ODA has confirmed that the bee deaths are directly related to a pesticide application on the linden trees conducted last Saturday, June 15 to control aphids. The pesticide product Safari was used in that application. Safari, with its active ingredient dinotefuran, is part of a group of insecticides known as neonicotinoids. According to investigators, the insecticide was originally applied to control aphids, which secrete a sticky residue while feeding, and can be a nuisance to parked cars. Dinotefuran and other neonicotinoids are a relatively new group of insecticides that are long-lasting in plant tissues. Because of this, the scientists are now concerned about whether the trees will still be toxic next year when they flower again. Emergency measures to prevent further bee deaths were taken today by staff from the ODA, Xerces, and the City of Wilsonville. By the end of the day all of the trees will be covered with large nets to prevent bumble bees and other pollinators from reaching the flowers. http://www.xerces.org/...
Licensed-pesticide operators would be in violation of the regulation if they use the pesticide during the temporary restriction. The restriction will be reassessed after the investigation of the incidents is completed, which could take as long as four months.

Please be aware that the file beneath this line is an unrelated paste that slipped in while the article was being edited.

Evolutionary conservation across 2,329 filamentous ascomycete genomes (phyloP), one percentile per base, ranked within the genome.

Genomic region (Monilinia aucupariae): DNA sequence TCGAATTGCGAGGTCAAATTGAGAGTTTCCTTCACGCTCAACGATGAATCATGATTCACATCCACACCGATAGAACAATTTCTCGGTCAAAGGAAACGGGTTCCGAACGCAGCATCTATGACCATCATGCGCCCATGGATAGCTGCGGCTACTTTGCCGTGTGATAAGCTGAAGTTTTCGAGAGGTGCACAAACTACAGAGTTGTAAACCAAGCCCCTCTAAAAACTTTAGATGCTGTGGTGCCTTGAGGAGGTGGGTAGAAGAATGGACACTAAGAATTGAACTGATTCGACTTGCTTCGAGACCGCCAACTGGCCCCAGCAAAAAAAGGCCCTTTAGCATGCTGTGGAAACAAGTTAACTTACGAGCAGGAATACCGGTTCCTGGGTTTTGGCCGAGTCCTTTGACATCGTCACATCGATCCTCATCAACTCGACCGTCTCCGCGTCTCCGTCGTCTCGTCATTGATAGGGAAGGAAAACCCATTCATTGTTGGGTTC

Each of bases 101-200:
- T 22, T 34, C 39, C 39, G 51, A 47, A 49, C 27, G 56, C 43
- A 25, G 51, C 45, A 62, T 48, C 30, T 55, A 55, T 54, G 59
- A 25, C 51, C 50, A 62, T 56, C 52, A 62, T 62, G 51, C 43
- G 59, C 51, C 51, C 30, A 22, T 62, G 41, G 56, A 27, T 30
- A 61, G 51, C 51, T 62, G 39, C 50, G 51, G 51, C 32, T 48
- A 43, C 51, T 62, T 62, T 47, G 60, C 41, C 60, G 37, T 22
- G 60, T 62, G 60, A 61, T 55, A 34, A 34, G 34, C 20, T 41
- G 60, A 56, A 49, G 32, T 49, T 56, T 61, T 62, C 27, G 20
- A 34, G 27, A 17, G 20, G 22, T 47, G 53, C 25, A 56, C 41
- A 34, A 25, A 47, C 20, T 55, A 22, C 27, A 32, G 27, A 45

Scientists knowledgeable about the threats to pollinators are expressing heightened concerns about the significance of the Wilsonville bee massacre.
“The cost of losing pollinators far outweighs any value of controlling aphids on ornamental plants,” said Mace Vaughan, Pollinator Conservation Director at the Xerces Society for Invertebrate Conservation. “After the events of last week, and based on the overwhelming science demonstrating the harm that these products can cause, we are calling on city and county governments to immediately stop the damage.”The ban, despite being quite limited in scope and duration, is a step forward, and is good news to environmentalists and beekeepers, who have been pressuring to no avail the Food and Drug Administration to ban the neonicotinoids, which have been implicated in numerous studies to contribute to Colony Collapse Disease, which has caused unprecedented yearly die-offs in bee colonies around the world. Many commercial beekeepers lost 50% of their hive inventories during the 2012-2013 winter, which is devastating to the bee industry. While the causes of the problems bees face are complex, the evidence, supported by a number of studies, points to the neonicotinoids as a major factor in declining bee populations. Beekeepers and environmentalists have filed a lawsuit against the FDA to compel them to act.